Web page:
Bucking the Trend: While other arts organizations are barely surviving, Fort Worth’s Stage West is thriving

In a time when regional theaters are reeling from post-pandemic shortages, losses, and even devastating closings, one Fort Worth theater seems remarkably immune (knock on wood). Stage West, founded in 1979 by Jerry Russell and led for the past seven years by Dana Schultes, has been operating in the black consistently since 2007. Not only that: the nonprofit theater just hired three new full-time staff members and two part-timers, bucking the layoff trend plaguing arts organizations across the country.

“Cautiously speaking, the state of Stage West is strong,” says Schultes, who officially joined the staff as a development director in 2004. “We are sitting in the same economy that everyone else is and are definitely feeling the effects, but we are very fortunate to find that many things are going well for us. We don’t want to take anything for granted.”

Schultes mentions that individual donations last season were down, but Stage West has learned not to depend on only one revenue stream. It offers pre-show dinner service and displays curated local artwork for sale on its lobby walls. The company often rents its newly renovated building out for events and boasts a robust education and outreach program—mainly marketed toward adults and teens—that Schultes says has a 78% student retention rate. She and associate producer Garret Storms estimate that approximately 150 students come through the theater each week, and they don’t discount that widened reach and its positive effects.

“One of the goals of the renovation was to create a cultural home for the community,” says Storms. “We work really hard to create a positive atmosphere where people are welcomed from a genuine place—it feels good to have people enjoying themselves here. It’s important for us to be serving our community not just in an artistic way, but in a way that’s heart-led.”

The creative team has also been strategic about its season programming, striving to keep the thought-provoking plays for which Stage West has become known while also sprinkling in classics and—new this year—a musical. October’s Once Upon a Mattress was a co-production with Theatre TCU, directed by Storms, and backed by a live band. “It’s the biggest musical I’ve ever participated in here—it’s huge!” says Schultes. “I’d like to see us do a musical each season, as a way to broaden our offerings and help get new people in the door.”

Those who come to Stage West for provocative plays, however, won’t be disappointed with the rest of the 45th season. The regional premiere of Poor Clare (Nov. 30-Dec. 17, 2023), by Chiara Atik and directed by Emily Scott Banks, might not seem like traditional holiday fare, but this modern parable of generosity featuring the teenage saints Clare and Francis of Assisi is exactly that.

“I like the message of selflessness and thinking about others before ourselves,” says Schultes. “It’s quirky and fun, set in medieval Italy but told in a modern vernacular, and encourages the audience to actually see those around them who are struggling and not discard them.”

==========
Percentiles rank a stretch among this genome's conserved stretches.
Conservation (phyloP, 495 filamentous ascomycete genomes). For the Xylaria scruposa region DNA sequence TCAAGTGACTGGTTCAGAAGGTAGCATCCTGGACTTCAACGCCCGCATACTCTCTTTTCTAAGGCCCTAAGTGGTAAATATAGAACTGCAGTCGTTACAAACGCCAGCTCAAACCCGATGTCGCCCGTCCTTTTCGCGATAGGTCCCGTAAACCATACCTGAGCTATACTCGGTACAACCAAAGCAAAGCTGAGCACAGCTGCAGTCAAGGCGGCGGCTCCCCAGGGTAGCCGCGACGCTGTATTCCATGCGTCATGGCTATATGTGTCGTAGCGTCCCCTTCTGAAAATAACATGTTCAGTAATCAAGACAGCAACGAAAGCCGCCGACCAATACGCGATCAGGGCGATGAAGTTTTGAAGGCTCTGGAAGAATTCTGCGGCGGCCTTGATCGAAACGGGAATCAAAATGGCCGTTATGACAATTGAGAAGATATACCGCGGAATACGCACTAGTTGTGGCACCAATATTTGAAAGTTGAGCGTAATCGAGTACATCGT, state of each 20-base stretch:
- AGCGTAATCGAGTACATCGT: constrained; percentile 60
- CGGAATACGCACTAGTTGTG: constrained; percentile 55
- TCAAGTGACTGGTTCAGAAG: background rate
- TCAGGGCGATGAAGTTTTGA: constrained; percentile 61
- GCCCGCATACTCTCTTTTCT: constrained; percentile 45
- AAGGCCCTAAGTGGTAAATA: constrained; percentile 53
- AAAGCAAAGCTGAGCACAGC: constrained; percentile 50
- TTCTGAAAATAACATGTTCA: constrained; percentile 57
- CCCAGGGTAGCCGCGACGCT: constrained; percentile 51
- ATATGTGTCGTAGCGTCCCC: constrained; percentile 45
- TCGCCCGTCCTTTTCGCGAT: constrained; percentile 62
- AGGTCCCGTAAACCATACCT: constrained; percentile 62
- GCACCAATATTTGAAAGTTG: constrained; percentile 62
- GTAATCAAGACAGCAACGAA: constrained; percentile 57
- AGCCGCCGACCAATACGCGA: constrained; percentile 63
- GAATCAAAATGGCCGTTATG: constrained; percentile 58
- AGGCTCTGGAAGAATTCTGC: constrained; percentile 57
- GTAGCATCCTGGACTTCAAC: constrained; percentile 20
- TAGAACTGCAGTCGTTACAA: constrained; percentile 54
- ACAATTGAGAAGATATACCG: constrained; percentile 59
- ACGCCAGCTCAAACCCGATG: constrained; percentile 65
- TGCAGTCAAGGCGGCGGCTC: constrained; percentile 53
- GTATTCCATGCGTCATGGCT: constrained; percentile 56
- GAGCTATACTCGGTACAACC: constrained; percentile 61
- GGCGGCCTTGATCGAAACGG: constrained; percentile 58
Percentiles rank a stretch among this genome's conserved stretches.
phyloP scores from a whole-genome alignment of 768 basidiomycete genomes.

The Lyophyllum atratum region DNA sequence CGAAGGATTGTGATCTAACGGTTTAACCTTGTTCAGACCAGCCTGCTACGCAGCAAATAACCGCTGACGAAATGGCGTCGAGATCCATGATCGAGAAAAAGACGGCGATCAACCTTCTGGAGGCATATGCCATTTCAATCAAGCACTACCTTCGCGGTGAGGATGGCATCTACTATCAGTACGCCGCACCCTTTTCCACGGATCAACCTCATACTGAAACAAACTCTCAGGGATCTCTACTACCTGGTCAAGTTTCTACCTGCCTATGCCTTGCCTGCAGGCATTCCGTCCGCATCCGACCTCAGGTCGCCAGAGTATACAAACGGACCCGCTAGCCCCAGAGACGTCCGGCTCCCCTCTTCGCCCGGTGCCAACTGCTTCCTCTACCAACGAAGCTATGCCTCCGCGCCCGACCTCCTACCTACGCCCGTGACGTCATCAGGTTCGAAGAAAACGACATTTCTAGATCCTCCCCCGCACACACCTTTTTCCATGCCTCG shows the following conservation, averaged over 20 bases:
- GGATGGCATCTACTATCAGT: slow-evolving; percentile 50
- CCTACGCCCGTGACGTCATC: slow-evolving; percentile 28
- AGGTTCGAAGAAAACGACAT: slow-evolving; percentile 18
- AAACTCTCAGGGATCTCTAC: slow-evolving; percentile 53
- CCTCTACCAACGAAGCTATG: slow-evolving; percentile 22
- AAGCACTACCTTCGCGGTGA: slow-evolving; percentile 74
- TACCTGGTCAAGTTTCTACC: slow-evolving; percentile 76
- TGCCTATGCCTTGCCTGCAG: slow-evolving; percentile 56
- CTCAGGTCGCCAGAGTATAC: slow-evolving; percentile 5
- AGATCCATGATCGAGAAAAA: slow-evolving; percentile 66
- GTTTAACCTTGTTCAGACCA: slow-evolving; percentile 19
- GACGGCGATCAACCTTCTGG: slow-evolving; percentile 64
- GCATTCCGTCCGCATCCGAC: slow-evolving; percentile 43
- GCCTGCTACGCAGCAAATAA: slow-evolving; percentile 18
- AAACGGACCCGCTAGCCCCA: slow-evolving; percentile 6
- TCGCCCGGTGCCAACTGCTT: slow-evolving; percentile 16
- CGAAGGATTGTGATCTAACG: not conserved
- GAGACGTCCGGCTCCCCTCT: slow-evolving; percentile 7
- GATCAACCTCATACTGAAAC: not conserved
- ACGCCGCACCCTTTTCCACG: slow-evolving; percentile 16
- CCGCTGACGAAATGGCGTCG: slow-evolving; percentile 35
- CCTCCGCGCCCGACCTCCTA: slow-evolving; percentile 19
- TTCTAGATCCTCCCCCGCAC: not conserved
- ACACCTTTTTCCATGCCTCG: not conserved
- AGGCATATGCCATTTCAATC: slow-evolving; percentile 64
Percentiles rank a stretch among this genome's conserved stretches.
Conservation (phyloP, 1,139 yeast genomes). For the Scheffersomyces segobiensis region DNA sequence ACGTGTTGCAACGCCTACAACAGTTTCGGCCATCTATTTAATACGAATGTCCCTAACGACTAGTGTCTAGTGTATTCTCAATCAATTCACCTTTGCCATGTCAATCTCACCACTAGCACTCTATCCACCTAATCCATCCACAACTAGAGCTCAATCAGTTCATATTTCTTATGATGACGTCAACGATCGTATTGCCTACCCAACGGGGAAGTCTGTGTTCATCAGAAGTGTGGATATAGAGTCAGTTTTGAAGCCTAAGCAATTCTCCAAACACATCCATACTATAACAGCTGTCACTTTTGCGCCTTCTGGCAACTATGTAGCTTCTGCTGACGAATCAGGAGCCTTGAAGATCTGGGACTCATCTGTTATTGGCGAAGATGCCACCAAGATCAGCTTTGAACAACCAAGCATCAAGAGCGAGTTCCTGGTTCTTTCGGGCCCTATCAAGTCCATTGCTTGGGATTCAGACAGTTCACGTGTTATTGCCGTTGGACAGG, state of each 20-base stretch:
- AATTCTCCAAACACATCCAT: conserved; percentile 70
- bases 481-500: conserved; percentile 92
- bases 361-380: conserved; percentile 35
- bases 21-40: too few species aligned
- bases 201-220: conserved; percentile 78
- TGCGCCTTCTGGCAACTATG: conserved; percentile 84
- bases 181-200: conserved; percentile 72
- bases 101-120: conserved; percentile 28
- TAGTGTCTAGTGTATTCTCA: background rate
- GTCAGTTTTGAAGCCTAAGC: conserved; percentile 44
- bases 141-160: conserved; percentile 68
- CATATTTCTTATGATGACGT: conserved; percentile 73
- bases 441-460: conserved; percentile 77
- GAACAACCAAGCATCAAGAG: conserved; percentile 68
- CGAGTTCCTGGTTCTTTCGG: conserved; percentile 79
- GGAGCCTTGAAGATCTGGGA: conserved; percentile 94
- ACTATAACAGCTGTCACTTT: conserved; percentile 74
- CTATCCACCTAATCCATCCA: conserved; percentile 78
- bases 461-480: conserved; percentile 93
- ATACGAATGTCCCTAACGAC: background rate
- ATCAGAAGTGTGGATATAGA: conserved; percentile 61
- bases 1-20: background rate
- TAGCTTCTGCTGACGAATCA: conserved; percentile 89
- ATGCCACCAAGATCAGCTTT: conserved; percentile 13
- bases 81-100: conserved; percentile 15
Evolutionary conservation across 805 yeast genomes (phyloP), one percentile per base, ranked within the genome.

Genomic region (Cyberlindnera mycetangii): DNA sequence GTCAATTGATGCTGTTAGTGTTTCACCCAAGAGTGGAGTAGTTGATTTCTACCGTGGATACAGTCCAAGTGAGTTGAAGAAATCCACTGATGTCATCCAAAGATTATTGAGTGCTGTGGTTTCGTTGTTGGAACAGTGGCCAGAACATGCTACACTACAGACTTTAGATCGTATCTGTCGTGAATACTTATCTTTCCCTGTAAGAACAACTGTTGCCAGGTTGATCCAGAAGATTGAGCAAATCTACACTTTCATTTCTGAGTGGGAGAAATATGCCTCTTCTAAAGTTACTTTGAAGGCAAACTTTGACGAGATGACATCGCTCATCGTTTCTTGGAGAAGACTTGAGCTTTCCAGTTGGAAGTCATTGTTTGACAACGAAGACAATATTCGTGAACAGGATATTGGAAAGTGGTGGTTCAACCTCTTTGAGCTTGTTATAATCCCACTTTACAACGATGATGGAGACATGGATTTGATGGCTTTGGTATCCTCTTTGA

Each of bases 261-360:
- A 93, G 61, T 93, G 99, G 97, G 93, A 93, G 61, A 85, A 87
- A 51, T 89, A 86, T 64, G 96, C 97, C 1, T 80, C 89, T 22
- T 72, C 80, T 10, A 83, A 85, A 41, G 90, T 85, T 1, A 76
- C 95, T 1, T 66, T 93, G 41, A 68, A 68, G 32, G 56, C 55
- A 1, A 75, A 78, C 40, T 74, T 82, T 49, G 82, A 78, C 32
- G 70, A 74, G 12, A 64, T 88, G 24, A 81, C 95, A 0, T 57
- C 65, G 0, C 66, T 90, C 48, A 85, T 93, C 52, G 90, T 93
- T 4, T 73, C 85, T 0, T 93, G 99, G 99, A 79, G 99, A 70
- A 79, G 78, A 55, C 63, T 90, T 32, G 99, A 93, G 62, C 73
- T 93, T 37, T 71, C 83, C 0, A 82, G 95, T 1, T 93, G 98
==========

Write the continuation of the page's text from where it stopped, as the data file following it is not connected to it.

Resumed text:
Schultes and Storms have been eyeing Jordan Harrison’s Marjorie Prime for years, but it’s never felt more relevant. “What happens when our society begins to turn toward AI for the keeping of memories and people’s consciousness? It’s a powerful play because that is actually happening right now,” says Schultes.

“It is a technology play, but it’s also beautifully human,” adds Storms. Directed by Sasha Maya Ada and starring DFW favorites Cindee Mayfield, Parker Gray, Shannon McGrann, and Jakie Cabe, this 2015 Pulitzer Prize finalist gets its regional premiere Jan. 18-Feb. 11, 2024.

Stage West will be issuing a disclaimer to ticket-buyers for POTUS: Or, Behind Every Great Dumbass Are Seven Women Trying to Keep Him Alive by Selina Fillinger, directed by Kara-Lynn Vaeni (Mar. 7-24, 2024). This “modern farce, written by a woman for women,” as Storms explains it, was a star-studded 2022 Broadway hit and is now one of the most sought-after titles in the nation. “But don’t make assumptions about this one!” cautions Storms. “Good comedies are hard to come by. I don’t strong-arm Dana often, but I did strong-arm her to get this one.”

For those seeking something more traditional, Schultes has committed to produce a trilogy of Sherlock Holmes plays by David MacGregor for the next three summers, hopefully with the same core cast and creative team, led by Amphibian Stage’s co-artistic director Jay Duffer. The first, running June 6-23, 2024, is Sherlock Holmes and the Adventure of the Elusive Ear, starring John-Michael Marrs as the Baker Street detective and Brian Gonzales as his trusty sidekick. Schultes herself plays Irene Adler with Kelsey Milbourn as Marie Chartier, and the remaining two characters are historical figures from each play’s late-1880s time period (here Vincent Van Gogh and Oscar Wilde, played by Mitchell Stephens and Phillip Matthew Maxwell, respectively).

The season finishes with a true classic, coincidentally written by Wilde himself. “The Importance of Being Earnest is so funny and timeless—even at auditions we were cracking up at the language,” says Schultes. “We’ve canonically been known for big classic plays and I think it’s important to continue to present them, especially because pop culture is inundated with references and not everyone may have had the chance to see those shows yet.” Directed by Ashley Puckett Gonzales, Earnest runs Sept. 5-22, 2024.

“Ultimately I would like to see Stage West be somewhere that people all around the nation know,” says Schultes. “We want Stage West to be to Fort Worth what Steppenwolf Theatre Company is to Chicago—except we’ll always be true to Stage West.”